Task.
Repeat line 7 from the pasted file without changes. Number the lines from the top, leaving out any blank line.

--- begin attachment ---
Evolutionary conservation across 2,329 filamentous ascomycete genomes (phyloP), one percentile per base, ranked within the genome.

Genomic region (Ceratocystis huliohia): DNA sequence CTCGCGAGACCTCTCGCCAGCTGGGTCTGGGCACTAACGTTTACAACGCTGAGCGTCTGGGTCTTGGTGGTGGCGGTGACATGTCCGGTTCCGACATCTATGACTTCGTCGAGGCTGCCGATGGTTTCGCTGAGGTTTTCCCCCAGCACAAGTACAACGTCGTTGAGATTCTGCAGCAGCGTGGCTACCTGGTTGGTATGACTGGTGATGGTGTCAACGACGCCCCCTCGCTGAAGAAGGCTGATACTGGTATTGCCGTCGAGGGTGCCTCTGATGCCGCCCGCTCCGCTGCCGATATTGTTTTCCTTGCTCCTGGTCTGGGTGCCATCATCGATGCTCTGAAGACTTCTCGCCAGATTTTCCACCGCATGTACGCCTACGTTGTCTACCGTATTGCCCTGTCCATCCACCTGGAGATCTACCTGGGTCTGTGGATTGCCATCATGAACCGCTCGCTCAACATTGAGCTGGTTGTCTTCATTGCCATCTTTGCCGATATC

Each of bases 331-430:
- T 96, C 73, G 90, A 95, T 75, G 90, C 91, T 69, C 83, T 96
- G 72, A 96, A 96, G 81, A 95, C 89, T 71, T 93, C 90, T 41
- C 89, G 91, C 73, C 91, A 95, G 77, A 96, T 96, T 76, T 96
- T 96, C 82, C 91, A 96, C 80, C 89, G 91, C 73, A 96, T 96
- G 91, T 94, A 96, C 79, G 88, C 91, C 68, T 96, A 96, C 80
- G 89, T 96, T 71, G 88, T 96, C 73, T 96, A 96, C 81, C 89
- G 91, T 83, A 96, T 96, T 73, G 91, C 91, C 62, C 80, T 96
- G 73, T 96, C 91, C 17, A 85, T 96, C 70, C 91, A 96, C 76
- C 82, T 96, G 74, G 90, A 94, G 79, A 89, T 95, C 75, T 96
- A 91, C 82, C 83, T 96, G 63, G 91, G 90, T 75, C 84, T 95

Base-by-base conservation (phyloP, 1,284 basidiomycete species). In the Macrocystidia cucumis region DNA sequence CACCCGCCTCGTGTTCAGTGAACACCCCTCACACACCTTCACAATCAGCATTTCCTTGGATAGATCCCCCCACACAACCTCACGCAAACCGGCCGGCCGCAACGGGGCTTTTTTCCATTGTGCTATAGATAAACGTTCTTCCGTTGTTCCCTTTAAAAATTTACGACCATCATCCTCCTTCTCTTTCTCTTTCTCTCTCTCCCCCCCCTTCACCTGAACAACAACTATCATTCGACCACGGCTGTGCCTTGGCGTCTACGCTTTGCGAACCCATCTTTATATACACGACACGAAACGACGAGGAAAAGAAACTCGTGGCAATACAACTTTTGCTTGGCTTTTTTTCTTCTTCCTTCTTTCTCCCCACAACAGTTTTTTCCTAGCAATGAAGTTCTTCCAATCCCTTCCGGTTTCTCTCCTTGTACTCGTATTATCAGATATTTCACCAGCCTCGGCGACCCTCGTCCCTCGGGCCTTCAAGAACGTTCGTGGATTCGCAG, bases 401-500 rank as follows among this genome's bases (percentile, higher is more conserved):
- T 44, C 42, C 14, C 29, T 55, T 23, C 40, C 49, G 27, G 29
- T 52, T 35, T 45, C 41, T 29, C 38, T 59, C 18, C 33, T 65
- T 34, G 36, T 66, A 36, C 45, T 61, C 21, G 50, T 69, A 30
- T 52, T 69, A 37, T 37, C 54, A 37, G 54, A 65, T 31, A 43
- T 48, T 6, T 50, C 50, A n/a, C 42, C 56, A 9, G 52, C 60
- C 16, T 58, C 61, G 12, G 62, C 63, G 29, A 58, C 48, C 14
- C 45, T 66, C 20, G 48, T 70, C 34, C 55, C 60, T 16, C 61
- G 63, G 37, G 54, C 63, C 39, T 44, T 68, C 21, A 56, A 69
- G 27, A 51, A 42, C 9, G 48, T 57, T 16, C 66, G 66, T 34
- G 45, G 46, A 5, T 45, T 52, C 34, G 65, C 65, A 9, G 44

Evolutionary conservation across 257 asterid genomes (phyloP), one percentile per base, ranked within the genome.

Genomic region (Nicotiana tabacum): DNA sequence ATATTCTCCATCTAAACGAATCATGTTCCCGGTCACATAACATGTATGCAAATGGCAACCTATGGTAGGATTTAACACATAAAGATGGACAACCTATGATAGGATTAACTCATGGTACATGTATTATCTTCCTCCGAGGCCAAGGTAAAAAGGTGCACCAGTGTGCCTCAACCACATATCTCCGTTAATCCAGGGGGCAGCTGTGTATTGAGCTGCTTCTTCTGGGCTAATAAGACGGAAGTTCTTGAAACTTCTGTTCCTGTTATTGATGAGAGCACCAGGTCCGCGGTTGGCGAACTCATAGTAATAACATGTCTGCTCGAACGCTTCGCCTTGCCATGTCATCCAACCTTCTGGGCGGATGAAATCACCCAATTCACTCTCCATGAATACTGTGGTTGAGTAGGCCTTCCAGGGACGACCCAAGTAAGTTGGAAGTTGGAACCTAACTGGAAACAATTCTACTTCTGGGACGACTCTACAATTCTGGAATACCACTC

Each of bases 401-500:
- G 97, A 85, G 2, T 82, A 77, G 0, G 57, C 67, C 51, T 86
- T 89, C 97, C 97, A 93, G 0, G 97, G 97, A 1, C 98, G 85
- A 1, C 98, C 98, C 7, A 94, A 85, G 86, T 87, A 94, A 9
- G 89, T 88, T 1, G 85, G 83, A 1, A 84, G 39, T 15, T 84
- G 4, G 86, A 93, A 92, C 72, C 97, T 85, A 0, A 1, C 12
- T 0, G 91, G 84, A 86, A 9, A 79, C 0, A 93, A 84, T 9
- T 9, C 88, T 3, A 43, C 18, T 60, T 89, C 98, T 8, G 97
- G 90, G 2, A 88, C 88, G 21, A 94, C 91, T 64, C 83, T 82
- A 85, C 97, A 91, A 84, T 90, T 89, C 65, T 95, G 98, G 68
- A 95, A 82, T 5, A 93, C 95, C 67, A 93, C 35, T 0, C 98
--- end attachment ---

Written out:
- T 96, C 82, C 91, A 96, C 80, C 89, G 91, C 73, A 96, T 96